People often describe losing their sight as being like a bereavement. They go through a great deal of the same sort of grieving process that people recognize in bereavement. Things like disbelief to begin with. Anger might be there for a while. Then gradually people move towards acceptance, one hopes. Clearly, a lot of people need counseling and support to help them to move through those various grieving stages when they mourn their sight
The other form of macular degeneration is called wet. It is called wet because it's characterized by the growth of abnormal leaky blood vessels at the back of the eye. The leakage scars the macula and can cause a very sudden and dramatic loss of central vision. Wet AMD is much more aggressive, and fast-acting than dry AMD. Somebody untreated, they could lose their sight within 2 or 3 months.
There are several drugs which are now used to try to slow the progress of wet AMD. There's never been anything like this before, for AMD. Even so, they only slow down the progress. It's not a cure.
The drugs have to be injected into the eye, so that the drug can reach the back of the eye, so it's a very difficult treatment to have. It's a great burden on the individual who has to go regularly to hospital to have injections into their eye.
These treatments have proven to be very costly for health systems around the world.
How does the Macular Society help people affected by central vision loss?
We were set up about, nearly 30 years ago now, by a woman called Elizabeth Thomas who was diagnosed with macular degeneration and was dismissed from the eye clinic with the words, "Nothing can be done," ringing in her ears.
“You won't go completely blind with macular disease. There's no treatment you don't need to make another appointment.” She left the eye clinic with absolutely no further support. She thought that this was really inadequate and that people given this diagnosis did need some support. With the help of two very empathic ophthalmologists she set up the Society.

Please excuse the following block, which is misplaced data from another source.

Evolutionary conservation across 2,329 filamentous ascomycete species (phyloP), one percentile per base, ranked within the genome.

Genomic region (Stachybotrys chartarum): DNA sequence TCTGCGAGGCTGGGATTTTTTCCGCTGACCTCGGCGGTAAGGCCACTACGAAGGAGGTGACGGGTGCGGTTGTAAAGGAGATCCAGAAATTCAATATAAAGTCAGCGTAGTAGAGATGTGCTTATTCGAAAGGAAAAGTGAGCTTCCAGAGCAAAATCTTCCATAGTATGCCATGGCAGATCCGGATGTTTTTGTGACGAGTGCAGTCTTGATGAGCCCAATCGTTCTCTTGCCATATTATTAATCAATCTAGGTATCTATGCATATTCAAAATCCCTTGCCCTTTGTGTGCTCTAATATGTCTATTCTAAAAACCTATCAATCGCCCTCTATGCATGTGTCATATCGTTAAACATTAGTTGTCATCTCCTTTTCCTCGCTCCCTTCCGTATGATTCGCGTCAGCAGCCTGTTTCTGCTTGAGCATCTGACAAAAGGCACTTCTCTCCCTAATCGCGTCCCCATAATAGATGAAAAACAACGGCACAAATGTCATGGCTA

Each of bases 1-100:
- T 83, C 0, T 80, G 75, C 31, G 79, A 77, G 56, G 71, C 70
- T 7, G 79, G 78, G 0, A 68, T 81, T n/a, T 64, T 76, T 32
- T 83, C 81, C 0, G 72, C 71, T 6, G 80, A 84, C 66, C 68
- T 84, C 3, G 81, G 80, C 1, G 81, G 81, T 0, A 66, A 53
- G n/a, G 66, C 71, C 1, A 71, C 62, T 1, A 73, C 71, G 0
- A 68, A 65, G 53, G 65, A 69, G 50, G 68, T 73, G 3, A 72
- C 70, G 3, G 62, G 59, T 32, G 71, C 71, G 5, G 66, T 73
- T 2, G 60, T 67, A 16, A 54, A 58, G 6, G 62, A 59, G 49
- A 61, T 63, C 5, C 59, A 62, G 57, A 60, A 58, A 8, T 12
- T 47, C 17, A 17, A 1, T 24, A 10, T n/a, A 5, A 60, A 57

We offer support and information to people with macular degeneration, and we fund medical research to help find a cure.
In the UK, we have more than 300 peer support groups. These are very important ways of helping people cope and learn to live with macular degeneration. We know that with the right kind of help and support, people with macular disease can get on with their lives very well. Without support of course, it's a different story.
With the right kind of help and support, people can learn to do some of the things that they have always enjoyed doing. They may have to do them in a different way, but often they find they can do things that they thought, perhaps, that they wouldn't be able to do.
As well as peer support we offer counseling and befriending, because some people do get trapped in their homes, and they can't get out and about.
We also coach people in a technique known as Eccentric Viewing, which involves helping people learn to use their remaining vision more effectively. This enables them to do some survival reading. By this we mean they may be able to read the gas bill, or the bank statement or something. This gives people a little bit more autonomy, because obviously one of the difficulties if you can't read, is how do you manage your own finances, and so forth?
As I mentioned earlier, there are so many more people getting AMD now because of the aging population that is becoming a very significant issue. We campaign for better care, and resourcing of macular degeneration, and for funding of research.
Macular research is very badly under-funded. We urgently need to get more money into research. There are some very exciting things happening in macular degeneration research, but they're not happening quickly enough.
As our aging society develops we're at risk of having a condition that will overwhelm the resources that we have available. It is urgent now that we put money into research, and to find better treatment and cures for macular degeneration.